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History of the Canal du Midi The Romans are said to have previously planned the construction of a waterway that linked the Atlantic with the Mediterranean. However, the project did not start until the 17th century under King Louis XIV, the legendary Sun King. Pierre-Paul Riquet (1604–1680), a wealthy tax collector, presented his plans to the King in 1662 and was able to persuade him about the merits of the project. In the canal, Louis saw another opportunity to make himself immortal. In October 1666, he gave the royal seal of approval to the project. 40 per cent of the costs were borne by the Crown, 40 per cent by the State and 20 per cent by the Riquet family, with the latter becoming the owner after the death of the King. Around 12,000 people worked on the canal. They built 328 structures such as locks, tunnels, bridges, dams, harbours and aqueducts. The canal is filled with water from the Montagnes Noires, the black mountains. In addition, various small rivers are fed in, and reservoirs and ditches provide the right water level. In addition to the tremendous technical feat, the canal also impressed through its excellent integration into the landscape of southern France. Around 42,000 trees lined the banks. Their roots still serve to fortify the banks today and their foliage provides shelter for both people and animals. Before engine-driven vessels, barges were pulled by horses that walked along the towpaths that line the canal.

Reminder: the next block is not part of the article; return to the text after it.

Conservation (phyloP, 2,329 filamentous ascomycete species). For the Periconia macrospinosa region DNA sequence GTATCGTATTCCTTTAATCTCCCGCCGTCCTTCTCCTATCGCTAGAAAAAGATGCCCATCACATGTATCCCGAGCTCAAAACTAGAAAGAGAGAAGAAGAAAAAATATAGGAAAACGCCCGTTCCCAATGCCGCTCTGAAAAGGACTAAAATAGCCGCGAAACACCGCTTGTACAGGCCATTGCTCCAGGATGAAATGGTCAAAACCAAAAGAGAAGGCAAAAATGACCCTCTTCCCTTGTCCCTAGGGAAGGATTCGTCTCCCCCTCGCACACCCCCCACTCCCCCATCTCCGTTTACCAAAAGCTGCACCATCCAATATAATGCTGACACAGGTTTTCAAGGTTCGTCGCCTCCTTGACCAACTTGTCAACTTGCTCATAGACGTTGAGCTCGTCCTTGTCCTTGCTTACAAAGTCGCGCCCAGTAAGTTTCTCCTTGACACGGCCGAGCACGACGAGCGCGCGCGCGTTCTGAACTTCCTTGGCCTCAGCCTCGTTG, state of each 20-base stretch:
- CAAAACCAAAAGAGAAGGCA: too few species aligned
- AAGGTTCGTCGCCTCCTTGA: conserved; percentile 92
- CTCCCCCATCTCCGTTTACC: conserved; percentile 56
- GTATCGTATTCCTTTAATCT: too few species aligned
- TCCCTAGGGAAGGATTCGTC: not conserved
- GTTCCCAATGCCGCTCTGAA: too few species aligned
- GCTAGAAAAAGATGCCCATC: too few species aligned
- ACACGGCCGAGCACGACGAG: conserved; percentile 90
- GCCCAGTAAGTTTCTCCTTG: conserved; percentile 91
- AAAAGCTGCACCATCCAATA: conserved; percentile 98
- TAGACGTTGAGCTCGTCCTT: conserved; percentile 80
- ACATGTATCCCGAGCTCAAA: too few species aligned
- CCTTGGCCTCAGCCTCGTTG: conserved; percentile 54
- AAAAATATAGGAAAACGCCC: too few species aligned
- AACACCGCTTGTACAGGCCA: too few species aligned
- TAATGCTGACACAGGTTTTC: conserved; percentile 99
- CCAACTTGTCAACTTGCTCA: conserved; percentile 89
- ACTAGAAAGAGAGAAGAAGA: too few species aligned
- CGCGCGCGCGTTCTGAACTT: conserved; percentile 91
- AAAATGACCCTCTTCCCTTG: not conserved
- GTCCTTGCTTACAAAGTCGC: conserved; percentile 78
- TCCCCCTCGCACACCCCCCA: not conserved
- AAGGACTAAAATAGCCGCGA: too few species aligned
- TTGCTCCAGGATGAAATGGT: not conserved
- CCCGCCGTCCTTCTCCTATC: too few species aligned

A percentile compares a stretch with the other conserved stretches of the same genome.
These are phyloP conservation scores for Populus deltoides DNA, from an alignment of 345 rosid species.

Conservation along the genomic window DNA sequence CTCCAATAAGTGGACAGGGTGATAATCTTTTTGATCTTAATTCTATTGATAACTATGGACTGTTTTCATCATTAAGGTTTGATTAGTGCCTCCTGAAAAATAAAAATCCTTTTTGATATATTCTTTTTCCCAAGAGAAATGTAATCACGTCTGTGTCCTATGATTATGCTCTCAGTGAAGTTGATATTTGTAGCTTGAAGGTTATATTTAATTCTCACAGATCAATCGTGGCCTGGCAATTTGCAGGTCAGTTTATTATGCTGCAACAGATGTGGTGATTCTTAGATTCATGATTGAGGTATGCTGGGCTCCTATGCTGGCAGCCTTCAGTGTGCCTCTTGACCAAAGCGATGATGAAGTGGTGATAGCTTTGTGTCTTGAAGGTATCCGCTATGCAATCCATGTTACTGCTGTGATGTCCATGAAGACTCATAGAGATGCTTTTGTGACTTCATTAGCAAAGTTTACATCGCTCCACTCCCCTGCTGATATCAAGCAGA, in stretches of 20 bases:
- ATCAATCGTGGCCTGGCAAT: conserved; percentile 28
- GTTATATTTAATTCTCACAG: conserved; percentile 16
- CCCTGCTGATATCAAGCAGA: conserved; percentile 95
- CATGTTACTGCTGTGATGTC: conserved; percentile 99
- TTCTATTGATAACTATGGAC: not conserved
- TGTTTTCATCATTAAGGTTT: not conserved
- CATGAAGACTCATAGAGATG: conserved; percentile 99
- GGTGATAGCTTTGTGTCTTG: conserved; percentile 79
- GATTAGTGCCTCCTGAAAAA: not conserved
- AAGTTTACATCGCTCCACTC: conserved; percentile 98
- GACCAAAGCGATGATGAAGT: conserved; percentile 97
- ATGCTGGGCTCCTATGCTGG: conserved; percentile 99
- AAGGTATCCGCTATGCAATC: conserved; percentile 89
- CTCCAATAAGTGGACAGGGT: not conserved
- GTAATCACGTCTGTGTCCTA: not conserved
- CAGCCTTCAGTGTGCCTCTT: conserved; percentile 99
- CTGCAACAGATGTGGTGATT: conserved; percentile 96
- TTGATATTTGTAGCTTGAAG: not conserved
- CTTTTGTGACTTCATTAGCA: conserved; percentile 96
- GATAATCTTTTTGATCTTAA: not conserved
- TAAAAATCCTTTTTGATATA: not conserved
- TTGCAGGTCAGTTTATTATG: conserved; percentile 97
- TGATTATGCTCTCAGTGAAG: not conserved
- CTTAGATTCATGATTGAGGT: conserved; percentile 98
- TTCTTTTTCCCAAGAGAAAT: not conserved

The opening of the Canal du Midi On 24 May 1681, the ‘Canal Royal en Languedoc’ (Royal Languedoc Canal), as it was initially called, was opened. The waterway allowed merchant ships to bypass the Iberian Peninsula, meaning that they now had to cover almost 2,500 fewer kilometres. Pierre-Paul Riquet did not live to see the canal finished. He died a poor man in October 1680. He had invested his entire fortune and more into the canal. His two sons worked on the canal until 1682 and it took them more than 40 years to pay off the debts incurred by their father. From 1686, engineer Sébastien de Vauban (1633–1707) was entrusted with the canal. In the following years, he improved the waterways, mainly to reduce the risk of flooding. Later, branches of the canal were added, including the ‘Canal latéral de la Garonne’ and the ‘Canal de la Robine Narbonne’. Trade blossomed and brought wealth to the communities along the Canal du Midi. Fuel, building materials, cereals and wine were transported by ships, and later there were also postal ships and passenger ships. The travellers needed to be provided for, and soon guest houses, shops and hostels were built along the banks. Barges, usually towed by three horses, took four days to make the 240-kilometre trip between Toulouse and Sète. This was incredibly quick.
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